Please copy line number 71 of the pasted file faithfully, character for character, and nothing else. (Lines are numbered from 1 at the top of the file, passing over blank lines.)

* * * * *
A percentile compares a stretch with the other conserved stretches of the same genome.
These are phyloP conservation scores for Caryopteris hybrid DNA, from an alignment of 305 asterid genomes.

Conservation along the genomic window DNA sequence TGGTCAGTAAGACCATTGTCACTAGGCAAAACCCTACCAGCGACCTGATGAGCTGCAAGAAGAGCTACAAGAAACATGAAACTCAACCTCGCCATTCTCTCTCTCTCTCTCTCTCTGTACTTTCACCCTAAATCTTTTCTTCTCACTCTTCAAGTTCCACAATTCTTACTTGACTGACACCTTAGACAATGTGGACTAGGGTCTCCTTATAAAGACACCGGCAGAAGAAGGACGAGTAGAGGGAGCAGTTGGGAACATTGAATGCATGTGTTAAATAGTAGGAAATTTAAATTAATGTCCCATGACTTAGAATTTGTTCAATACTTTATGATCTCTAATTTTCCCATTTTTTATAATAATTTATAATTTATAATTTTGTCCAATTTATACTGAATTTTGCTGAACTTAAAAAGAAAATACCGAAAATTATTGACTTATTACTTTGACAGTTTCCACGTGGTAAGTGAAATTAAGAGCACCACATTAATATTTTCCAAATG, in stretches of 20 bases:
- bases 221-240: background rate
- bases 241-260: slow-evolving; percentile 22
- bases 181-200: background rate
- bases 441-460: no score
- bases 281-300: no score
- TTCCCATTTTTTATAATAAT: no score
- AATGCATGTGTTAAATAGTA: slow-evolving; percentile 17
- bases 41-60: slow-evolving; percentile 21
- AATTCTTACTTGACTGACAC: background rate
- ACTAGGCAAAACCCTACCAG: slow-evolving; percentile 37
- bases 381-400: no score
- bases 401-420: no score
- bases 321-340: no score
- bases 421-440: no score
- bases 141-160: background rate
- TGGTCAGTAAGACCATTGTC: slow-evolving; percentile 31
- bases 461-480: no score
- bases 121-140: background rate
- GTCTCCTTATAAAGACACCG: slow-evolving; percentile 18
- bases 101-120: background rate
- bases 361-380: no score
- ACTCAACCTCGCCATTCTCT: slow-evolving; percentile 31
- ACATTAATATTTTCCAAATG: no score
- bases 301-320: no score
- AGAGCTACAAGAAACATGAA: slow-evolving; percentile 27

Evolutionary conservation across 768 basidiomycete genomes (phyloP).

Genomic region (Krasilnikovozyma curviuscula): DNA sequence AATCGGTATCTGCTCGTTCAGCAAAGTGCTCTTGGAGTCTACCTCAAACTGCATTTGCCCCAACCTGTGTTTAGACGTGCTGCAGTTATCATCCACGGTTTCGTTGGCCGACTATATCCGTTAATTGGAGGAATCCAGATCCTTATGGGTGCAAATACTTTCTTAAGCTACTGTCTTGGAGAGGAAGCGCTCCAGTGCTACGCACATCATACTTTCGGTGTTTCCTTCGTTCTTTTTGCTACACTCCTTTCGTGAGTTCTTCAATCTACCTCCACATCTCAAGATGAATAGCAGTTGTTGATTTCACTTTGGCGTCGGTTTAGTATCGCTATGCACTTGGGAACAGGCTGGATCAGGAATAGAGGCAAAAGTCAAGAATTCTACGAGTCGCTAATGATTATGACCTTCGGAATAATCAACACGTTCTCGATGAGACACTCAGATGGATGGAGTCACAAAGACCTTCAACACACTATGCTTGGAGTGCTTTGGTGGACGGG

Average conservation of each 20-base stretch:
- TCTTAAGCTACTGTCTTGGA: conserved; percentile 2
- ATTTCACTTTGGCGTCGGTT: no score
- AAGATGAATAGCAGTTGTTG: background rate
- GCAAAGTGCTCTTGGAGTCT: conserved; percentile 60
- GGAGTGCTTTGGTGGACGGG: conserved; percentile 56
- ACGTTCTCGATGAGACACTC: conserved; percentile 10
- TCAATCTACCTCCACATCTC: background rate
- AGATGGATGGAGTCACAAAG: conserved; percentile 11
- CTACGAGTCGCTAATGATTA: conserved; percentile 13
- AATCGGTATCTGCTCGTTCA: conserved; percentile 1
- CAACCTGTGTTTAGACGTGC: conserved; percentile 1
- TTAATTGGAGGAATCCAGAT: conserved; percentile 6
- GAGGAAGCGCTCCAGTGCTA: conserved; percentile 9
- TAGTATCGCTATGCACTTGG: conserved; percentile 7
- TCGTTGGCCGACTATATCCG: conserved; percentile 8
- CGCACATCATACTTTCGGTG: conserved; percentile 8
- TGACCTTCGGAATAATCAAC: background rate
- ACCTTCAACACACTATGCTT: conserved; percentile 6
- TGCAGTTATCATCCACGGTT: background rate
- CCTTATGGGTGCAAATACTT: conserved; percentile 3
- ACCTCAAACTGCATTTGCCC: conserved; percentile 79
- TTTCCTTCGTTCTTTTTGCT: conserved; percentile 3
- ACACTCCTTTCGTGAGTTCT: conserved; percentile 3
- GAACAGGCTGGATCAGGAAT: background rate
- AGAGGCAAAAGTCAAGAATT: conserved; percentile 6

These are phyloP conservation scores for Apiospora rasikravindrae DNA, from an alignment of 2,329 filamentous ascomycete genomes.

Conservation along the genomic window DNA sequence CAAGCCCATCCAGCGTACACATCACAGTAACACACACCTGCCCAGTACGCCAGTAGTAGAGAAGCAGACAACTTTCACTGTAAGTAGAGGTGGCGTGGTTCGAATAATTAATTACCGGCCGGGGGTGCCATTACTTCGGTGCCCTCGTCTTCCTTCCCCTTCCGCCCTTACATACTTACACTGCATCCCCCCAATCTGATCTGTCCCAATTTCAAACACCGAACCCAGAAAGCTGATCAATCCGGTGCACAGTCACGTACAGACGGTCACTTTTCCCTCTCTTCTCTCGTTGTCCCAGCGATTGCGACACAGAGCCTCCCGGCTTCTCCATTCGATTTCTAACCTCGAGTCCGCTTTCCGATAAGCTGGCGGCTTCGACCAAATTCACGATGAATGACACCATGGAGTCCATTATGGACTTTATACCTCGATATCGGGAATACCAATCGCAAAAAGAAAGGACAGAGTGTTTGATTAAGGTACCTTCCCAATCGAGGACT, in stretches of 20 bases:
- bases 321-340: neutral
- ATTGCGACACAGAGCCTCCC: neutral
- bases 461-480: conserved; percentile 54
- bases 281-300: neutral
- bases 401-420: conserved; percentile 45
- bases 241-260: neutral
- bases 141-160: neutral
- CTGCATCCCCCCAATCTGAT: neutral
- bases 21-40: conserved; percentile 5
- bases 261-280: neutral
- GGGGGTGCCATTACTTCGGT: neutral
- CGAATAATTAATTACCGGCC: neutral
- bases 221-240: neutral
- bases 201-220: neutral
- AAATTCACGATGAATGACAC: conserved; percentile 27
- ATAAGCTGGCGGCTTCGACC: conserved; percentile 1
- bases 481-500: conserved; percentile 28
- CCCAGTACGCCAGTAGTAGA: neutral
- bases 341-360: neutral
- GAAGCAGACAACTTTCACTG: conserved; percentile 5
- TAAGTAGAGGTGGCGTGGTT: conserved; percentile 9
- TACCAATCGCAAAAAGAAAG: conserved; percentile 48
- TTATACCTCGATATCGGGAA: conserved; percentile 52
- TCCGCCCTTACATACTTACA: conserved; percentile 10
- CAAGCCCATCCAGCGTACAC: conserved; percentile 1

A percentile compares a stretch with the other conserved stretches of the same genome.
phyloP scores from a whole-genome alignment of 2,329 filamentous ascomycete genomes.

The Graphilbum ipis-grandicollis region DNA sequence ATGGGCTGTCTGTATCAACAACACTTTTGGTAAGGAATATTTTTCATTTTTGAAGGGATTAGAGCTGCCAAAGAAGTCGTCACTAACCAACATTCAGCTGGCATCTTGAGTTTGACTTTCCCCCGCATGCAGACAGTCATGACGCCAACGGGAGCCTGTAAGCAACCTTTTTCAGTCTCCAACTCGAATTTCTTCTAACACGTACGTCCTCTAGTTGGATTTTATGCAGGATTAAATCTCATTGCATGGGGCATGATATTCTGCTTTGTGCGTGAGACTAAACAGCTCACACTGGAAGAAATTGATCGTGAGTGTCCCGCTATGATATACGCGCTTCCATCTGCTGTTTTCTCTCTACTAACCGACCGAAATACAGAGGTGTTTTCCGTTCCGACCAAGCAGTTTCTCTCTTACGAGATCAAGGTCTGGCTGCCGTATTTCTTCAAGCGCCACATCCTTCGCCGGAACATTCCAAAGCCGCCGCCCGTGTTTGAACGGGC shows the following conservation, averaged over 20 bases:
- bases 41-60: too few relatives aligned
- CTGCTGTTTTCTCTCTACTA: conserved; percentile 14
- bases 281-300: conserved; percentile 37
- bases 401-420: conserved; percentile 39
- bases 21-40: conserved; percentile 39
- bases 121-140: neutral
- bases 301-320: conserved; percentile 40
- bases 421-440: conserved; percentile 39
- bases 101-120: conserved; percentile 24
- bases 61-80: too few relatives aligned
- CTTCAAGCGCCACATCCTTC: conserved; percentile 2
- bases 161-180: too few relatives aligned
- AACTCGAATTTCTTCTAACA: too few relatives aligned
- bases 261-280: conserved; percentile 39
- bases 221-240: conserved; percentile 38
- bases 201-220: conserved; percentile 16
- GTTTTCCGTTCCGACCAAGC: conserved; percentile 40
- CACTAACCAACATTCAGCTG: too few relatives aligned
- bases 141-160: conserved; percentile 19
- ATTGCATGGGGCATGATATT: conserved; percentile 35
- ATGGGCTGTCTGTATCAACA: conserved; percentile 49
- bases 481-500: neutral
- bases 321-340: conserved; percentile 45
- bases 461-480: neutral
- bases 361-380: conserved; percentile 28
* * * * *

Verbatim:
- bases 221-240: neutral